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Some tort measures remain alive in Missouri Legislature

Scott Lauck//May 1, 2020

Some tort measures remain alive in Missouri Legislature

Scott Lauck//May 1, 2020

Herman Morse
State Rep. Herman Morse, R-Dexter, wears a protective mask as he sits at his desk in the House chamber Monday, April 27, 2020, in Jefferson City, Mo. (AP Photo/Jeff Roberson)

Several proposed changes to Missouri tort laws remain in play in the final weeks of the truncated 2020 session.

Due to the COVID-19 crisis, lawmakers who have been absent from the Capitol since mid-March returned to work April 27. They face a May 8 deadline to pass a budget and will end the session May 15.

RELATED: Missouri Lawyers Media 2020 Tort Tracker

Although the constitutionally required budget is the only piece of legislation that must pass, other priorities of the Republican majority also are poised to reach the finish line. Among them is a bill that sets higher standards for recovering punitive damages.

The bill, SB 591, needs to be heard in a House committee and pass the full House before it could advance to Gov. Mike Parson’s desk.

David Klarich, a lobbyist for the Missouri Association of Trial Attorneys and other organizations, said an expanded draft of the bill circulated last week with a number of other tort-related items.

Klarich said the House has put together a number of other lengthy “omnibus” bills that he doubts will be able to pass.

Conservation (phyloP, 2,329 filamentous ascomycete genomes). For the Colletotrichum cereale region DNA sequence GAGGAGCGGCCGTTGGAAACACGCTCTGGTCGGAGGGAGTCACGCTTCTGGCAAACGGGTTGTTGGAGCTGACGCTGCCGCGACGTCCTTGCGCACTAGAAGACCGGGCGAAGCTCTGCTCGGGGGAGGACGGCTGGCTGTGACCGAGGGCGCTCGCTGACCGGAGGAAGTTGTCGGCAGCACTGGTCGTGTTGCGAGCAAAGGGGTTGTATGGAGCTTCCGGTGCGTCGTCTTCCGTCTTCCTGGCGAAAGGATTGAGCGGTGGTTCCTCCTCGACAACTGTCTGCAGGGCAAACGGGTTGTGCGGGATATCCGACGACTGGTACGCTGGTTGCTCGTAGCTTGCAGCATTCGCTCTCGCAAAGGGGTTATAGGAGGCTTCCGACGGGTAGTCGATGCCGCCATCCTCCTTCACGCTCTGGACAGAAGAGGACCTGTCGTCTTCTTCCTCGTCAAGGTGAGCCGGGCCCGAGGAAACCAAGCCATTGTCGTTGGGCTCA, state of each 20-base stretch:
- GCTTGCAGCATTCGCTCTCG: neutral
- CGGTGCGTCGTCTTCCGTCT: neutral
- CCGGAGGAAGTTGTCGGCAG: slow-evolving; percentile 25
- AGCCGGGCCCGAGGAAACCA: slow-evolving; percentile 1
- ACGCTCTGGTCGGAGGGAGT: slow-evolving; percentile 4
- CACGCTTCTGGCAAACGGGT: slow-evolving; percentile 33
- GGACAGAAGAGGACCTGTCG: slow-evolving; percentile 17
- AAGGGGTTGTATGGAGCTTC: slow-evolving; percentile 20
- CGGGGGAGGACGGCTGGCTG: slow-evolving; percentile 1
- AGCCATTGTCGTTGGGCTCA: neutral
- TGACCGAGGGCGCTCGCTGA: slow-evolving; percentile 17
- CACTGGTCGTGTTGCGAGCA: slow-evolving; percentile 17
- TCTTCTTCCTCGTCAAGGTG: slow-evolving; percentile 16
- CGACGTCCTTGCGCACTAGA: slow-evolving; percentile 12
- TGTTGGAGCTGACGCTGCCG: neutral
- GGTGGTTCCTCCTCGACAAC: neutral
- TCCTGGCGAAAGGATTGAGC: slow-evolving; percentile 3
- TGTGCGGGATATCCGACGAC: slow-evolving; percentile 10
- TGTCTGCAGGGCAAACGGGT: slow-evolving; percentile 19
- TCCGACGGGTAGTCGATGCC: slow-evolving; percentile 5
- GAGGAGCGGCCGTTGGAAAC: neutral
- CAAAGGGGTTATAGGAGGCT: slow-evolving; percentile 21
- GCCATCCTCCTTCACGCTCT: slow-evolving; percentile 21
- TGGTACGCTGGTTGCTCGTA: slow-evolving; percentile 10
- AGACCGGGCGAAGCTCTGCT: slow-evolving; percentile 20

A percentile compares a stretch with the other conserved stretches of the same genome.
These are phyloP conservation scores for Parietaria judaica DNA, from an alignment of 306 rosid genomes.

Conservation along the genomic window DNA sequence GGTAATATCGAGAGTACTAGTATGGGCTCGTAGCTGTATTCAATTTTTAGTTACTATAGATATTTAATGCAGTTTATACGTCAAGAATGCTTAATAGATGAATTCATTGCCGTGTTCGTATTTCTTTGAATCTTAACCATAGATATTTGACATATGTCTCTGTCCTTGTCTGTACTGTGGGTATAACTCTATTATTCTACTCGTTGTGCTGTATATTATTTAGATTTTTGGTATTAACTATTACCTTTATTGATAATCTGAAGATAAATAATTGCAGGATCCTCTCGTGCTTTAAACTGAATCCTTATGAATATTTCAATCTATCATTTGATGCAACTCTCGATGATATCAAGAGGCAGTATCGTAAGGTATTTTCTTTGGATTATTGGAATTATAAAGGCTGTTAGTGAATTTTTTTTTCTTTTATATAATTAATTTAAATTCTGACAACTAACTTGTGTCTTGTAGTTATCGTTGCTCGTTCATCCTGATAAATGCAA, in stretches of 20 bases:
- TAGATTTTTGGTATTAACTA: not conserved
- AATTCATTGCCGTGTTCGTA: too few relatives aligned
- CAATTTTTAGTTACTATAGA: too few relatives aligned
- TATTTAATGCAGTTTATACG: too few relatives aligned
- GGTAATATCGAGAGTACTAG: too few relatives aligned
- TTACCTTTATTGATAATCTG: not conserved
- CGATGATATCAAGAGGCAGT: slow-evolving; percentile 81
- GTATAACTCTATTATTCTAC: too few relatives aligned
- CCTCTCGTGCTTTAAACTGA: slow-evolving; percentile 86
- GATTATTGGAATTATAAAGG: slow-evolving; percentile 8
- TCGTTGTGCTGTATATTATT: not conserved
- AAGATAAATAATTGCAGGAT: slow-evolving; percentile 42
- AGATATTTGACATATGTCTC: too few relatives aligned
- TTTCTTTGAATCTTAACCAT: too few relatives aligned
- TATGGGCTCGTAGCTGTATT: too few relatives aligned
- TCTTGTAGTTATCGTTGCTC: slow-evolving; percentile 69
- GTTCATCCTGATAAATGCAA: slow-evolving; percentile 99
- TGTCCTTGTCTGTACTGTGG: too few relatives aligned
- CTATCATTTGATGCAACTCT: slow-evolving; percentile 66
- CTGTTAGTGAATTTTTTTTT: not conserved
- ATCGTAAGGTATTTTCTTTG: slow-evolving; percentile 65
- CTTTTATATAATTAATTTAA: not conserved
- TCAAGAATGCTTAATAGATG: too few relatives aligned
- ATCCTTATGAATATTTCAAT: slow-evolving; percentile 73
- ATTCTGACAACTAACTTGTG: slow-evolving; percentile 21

“They’ve created monsters out of these bills, and it’s just not going to go well,” he said.

Another version of the omnibus tort bill created last week, SB 662, began as a bill limiting liability for charitable groups that distribute donated shelf-stable packaged foods. A stand-alone version of that noncontroversial measure, HB 1711, got final approval April 29.

Rich AuBuchon, a lobbyist for a number of business groups, said he doubts the Senate would accept a version that differs from what it passed in early March. The punitive damages bill cleared the Senate as part of a compromise that ended a 20-hour filibuster by Democratic opponents.

“It’s the No. 1 priority for the business community and the No. 1 priority for the Senate,” he said.

The bill would require plaintiffs to show “malicious misconduct or conduct that intentionally caused damage to the plaintiff” to recover punitive damages. It also would require plaintiffs to conduct discovery to demonstrate a basis for such an award before they could be added to the suit.

The bill also changes language in the Missouri Merchandising Practices Act to require the plaintiff to prove that he or she acted as a “reasonable consumer” and that any damages be reasonably related to the harm caused.

Another bill with apparent momentum is HB 2049, which protects insurance companies from judgments reached under section 537.065 of the Revised Statutes of Missouri. Such ’065 agreements are used when the insurer declines to unconditionally defend its policyholder. The bill is intended to prevent parties under such agreements from obtaining an award in arbitration, then seeking to collect it from the insurer.

The bill passed the House in March and received a Senate committee hearing the morning after the legislature reconvened. The committee also added provisions that seek to protect front-line health care workers dealing with COVID-19.

The Senate would have to pass the amended bill, and the House would have to agree to the changes.

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